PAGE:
As Raj got down from the general compartment of the local train, he hardly noticed any changes to the railway-station, he had last seen nearly 25 years ago. As he prepared himself to incline his trolley so that it could stroll along, suddenly a 10-12 years old child came and with a pleading tone said "Aap kasht kyon karte hain Malik , Hum hain naa". This was Mohan, son of Gopi, with whom Raj had spent his entire childhood with. Gopi's father used to ferry Raj's parents and grandparents, now it was Gopi's son's turn to ferry Raj's children, even though Mohan himself was not much older than Raj's kids. As Raj looked around, he noticed the same set of sweet shops, with the number of flies comfortably outnumbering the number of sweets, same set of tea-stalls, except for a new whitewash and some new brands of packages water and namkins. Some children in their early teens were still roaming naked, playing around the discarded station-building and rail tracks.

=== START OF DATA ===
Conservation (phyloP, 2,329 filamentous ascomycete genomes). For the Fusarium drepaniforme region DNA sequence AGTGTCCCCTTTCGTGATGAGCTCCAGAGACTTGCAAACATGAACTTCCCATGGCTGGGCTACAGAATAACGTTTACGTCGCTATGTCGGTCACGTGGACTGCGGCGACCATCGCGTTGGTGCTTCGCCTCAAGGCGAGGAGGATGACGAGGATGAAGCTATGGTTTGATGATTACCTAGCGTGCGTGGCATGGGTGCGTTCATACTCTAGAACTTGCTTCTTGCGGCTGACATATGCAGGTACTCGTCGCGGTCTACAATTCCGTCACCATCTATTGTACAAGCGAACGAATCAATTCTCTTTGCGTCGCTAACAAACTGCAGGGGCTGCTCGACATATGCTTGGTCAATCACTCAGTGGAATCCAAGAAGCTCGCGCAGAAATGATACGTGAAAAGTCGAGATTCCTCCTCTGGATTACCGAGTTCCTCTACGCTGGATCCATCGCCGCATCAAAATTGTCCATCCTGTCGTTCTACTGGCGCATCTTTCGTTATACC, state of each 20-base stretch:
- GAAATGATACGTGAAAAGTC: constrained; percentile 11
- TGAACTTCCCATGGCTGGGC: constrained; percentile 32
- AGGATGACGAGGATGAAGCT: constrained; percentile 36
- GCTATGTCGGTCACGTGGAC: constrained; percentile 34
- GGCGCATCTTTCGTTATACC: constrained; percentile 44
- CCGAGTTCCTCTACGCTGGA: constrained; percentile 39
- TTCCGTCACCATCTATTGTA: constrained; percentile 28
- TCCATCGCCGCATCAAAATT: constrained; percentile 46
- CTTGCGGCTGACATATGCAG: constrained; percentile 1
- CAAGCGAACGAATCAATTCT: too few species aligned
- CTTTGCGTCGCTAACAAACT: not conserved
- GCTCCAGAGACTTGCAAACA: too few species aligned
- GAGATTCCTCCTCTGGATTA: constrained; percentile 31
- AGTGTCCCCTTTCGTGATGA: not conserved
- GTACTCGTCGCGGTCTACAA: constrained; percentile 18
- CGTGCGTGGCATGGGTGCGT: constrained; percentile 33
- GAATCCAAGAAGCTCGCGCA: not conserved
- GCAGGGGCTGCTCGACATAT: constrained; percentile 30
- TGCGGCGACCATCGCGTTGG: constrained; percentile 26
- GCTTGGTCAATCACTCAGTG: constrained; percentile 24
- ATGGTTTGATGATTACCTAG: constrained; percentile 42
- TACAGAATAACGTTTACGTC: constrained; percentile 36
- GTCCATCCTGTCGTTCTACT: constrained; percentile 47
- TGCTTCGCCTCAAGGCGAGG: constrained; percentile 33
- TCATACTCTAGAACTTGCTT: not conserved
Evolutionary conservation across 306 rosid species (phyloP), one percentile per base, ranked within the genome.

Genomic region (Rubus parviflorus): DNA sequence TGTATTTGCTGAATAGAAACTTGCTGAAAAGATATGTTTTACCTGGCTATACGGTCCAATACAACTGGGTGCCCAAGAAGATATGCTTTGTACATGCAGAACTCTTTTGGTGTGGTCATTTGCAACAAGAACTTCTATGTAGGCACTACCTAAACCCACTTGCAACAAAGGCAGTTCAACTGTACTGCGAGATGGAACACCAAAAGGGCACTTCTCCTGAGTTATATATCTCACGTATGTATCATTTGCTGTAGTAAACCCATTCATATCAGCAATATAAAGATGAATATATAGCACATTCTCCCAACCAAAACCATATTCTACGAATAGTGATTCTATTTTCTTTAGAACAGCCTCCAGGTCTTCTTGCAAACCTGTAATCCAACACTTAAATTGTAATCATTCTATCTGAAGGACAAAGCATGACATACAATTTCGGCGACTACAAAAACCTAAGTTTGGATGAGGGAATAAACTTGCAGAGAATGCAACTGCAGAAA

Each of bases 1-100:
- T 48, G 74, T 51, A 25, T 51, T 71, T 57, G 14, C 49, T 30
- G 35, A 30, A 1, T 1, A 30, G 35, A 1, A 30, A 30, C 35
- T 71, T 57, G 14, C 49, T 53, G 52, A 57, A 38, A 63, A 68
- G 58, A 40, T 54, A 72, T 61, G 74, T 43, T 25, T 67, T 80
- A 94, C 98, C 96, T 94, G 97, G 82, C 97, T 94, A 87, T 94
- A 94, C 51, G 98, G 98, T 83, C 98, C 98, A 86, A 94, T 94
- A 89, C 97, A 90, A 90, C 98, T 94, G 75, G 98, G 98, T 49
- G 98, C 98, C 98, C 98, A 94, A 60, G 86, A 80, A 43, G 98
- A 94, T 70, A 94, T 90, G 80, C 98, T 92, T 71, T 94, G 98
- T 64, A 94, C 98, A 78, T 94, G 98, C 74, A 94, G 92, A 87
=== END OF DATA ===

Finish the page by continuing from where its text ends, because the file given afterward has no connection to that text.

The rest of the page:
As Raj made his way through the station on a hand-pulled rickshaw pulled by a minor, he wondered : Though the world continues progressing, the law of natural progression seems to have deserted this village. The village almost defies the law of nature. Who is responsible ?? He murmured. Deep down, he knew the answer, but he was too ashamed and frightened to admit it.